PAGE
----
Nourishing the Mind, Body, and Spirit

The female-led team at Folk says wholesome food is about more than the ingredients // Photograph by EE Berger

Kiki Louya and Rohani Foulkes met rather “serendipitously.” After a decade of serving in critically acclaimed restaurants, coffee shops, and nonprofits around the country and the world, the two found themselves in Detroit independently working toward the same goal of opening their own locally sourced grocery store.

Through mutual friends and shared ideals, the two were soon collaborating on The Farmer’s Hand, a gourmet grocery store committed to “ethical, sustainable, humane food practices” which opened in Corktown in 2015. Three years later, the pair opened Folk — a corner café and coffee shop largely devoted to the same ideals and a place they both deem was a natural extension of The Farmer’s Hand.

Louya, 35, is a Rosedale Park native who has been working in the hospitality industry since she was a young teenager. She holds degrees from both University of Michigan and Le Cordon Bleu in Chicago and has made her way from bartending, to barista-ing, to cooking in the kitchens of esteemed Chicago-based chefs like Paul Kahan of Blackbird and Chris Pandel of The Bristol.

Foulkes, 39, hails from Cairns, Australia and like Louya, boasts a long career in a roster of reputed kitchens, hotels, and resorts along the eastern coast of Australia. She also holds a master’s in International Education from University of Sydney which led to work in nonprofits across the U.S. and Australia.

As much as their professional backgrounds lead them to this point, the food philosophy at Folk is shaped largely by Louya and Foulkes’ respective upbringings. Louya’s father is from the Congo and her mother is from the South, while Foulkes is indigenous Australian. Both grew up eating locally sourced, seasonal food where rice was central and meat was ceremonial.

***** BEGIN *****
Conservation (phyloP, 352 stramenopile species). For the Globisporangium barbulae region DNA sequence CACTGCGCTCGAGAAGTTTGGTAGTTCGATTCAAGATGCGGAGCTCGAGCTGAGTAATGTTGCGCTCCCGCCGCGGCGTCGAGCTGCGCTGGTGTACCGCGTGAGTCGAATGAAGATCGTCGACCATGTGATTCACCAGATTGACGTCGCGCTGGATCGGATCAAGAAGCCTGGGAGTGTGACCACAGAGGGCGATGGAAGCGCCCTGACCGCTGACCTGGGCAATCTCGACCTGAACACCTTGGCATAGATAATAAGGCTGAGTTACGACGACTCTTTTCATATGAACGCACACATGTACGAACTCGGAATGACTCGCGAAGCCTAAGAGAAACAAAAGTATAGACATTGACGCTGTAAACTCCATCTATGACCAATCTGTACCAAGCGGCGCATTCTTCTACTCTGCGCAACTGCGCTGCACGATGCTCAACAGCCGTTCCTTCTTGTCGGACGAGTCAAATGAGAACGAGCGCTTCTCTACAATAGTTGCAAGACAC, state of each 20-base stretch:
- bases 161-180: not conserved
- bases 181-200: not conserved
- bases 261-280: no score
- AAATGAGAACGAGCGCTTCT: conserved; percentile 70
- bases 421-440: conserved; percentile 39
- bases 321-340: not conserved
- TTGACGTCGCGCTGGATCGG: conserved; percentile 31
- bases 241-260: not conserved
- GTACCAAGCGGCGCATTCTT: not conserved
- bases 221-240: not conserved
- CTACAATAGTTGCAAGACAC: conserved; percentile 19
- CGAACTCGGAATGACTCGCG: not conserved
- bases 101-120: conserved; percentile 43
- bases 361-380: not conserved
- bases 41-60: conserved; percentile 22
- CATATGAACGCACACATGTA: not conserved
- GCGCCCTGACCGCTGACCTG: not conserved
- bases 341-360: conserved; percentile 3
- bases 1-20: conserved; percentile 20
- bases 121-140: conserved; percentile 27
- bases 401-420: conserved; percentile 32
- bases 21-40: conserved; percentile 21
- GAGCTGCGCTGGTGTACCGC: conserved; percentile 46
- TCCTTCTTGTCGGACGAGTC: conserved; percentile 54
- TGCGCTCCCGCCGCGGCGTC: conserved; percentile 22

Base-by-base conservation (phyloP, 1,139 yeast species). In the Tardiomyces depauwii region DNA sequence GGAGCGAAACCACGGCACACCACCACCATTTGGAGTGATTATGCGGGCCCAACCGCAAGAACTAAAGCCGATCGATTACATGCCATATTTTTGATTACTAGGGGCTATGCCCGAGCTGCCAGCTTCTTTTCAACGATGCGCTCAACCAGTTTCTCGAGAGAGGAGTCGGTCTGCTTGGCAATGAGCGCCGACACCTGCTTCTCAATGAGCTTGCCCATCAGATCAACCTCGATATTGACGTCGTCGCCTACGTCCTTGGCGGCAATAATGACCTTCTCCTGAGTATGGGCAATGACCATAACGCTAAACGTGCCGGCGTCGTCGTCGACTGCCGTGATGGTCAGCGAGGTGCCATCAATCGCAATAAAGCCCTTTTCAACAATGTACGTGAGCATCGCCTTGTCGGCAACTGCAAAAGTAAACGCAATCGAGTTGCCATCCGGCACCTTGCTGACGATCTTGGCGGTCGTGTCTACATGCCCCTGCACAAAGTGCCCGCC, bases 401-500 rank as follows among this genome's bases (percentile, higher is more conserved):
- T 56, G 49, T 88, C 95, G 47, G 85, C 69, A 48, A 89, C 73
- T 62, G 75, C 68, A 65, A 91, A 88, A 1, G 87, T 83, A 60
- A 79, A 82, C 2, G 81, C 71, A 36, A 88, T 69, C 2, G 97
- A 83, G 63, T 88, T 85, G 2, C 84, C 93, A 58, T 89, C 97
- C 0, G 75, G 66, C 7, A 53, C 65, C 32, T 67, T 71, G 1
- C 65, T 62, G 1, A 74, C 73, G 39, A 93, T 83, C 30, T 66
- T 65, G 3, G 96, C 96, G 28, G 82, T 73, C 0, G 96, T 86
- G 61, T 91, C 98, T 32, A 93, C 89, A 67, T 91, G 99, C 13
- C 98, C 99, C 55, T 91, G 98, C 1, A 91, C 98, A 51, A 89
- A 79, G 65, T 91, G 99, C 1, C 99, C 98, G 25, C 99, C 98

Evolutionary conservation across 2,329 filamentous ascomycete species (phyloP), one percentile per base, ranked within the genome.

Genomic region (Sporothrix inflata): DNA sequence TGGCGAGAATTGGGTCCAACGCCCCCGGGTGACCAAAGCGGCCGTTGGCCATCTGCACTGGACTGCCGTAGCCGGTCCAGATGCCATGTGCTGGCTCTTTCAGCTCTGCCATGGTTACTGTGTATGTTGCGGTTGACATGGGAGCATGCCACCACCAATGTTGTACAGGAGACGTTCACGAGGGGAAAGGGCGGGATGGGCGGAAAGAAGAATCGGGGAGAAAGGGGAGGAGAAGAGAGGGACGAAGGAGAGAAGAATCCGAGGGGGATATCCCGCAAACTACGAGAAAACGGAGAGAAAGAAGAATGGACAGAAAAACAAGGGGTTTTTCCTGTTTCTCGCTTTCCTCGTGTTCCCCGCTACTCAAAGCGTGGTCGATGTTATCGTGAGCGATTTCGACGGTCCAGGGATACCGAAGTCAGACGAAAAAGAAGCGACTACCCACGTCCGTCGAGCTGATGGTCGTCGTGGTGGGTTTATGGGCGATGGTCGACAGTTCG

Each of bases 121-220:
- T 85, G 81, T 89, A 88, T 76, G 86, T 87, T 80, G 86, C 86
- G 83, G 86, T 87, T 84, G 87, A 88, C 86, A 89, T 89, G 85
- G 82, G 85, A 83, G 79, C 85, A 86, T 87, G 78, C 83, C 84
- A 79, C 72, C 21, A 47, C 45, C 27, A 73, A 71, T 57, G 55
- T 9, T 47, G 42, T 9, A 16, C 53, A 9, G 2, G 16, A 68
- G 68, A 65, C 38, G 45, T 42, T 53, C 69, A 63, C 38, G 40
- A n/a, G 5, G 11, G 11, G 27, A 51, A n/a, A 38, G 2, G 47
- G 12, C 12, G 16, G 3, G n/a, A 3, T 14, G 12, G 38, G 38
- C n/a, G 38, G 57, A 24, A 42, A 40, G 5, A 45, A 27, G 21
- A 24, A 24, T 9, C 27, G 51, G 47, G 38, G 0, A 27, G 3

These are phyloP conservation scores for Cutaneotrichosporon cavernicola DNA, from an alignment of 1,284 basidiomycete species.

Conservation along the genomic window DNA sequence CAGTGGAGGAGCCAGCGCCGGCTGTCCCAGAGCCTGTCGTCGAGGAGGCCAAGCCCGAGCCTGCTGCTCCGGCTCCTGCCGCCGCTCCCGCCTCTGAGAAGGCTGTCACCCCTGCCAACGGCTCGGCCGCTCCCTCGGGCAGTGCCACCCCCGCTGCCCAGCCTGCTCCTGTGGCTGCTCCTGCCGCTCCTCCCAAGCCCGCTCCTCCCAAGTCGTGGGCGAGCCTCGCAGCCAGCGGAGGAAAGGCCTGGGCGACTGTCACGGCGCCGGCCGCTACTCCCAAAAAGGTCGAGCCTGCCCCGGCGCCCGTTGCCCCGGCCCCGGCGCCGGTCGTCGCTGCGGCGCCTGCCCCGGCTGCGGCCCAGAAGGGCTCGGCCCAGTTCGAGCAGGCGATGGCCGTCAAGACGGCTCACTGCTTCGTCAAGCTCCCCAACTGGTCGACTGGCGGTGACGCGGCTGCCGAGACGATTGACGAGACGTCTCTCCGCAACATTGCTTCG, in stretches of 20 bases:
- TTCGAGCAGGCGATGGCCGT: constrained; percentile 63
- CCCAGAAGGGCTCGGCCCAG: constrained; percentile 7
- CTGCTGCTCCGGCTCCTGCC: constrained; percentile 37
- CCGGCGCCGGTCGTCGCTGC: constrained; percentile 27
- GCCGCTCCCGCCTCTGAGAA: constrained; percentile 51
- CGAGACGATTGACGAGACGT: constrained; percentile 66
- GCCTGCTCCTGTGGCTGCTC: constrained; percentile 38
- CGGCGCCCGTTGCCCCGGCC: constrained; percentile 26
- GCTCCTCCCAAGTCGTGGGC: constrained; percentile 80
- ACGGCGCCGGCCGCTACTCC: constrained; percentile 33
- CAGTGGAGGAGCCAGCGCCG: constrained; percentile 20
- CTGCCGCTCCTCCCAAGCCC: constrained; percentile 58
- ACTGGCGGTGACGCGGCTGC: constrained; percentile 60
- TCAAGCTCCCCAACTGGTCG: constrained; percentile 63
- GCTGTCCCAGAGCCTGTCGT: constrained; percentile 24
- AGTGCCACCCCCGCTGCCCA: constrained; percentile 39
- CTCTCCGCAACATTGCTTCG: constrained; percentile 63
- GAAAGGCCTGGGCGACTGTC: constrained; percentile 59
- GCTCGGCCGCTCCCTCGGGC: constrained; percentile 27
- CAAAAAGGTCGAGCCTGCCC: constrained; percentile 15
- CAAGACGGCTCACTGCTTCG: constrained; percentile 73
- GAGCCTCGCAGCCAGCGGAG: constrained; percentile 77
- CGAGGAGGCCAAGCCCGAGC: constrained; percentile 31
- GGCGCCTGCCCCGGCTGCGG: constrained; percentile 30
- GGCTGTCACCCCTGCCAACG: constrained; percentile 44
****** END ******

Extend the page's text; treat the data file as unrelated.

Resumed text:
“The Warm Rice Bowl we serve here is one of my favorites,” Louya says. “It was something we wanted to bring to the breakfast world here in Detroit and introduce them to a dish that feels really comforting to us.”

For Foulkes it’s the Basic Brekkie — a breakfast plate of soft scrambled eggs, hash, toast, and greens. “I know a lot of people have looked at me a little crazy when I do salads for breakfast, but they’re so good, and carry through that philosophy of healthy, wholesome, nurturing-the-body food that is Folk is all about,” Foulkes says.

To work in a place of powerful women in uplifting powerful women is a great culture.

-Heidi McPherson

Folk is about a lot of things, really. People, provisions, place, and the planet are the four pillars of what these two co-founders emphatically refer to as a “quadruple-bottom line business.” While each holds its place in Folk, their focus on the people feels especially pertinent in an industry that has historically drawn clear battle lines on who, where, and how things operate.

Louya says she and Foulkes have worked in culinary environments where they have witnessed the income disparity between front and back of the house employees. They also became keenly aware of how everything from seasonality to discrimination affect a tipped employee’s ability to earn a living wage, and they have been steadfast in correcting that at Folk. They advocate for a tip-free model, and have structured the business to ensure that all employees are paid an equitable wage at all times.

That collaborative spirit extends to how they define themselves not as managers, but as part of an all-female team, which includes front of house manager, Jessica Kindle, 28, and front of house chef, Heidi McPherson, 26. For Kindle and McPherson, Folk has been a rejuvenating break from the stuffy boys clubs that preside over most restaurants. “My previous experience is back of the house so that really is like an old man’s club,”
McPherson laughs. “So, to work in a place of powerful women uplifting powerful women is a great culture.”

Folk, 1701 Trumbull Ave., Detroit; 313-290-5849. B & L Wed.-Mon. Closed Tues.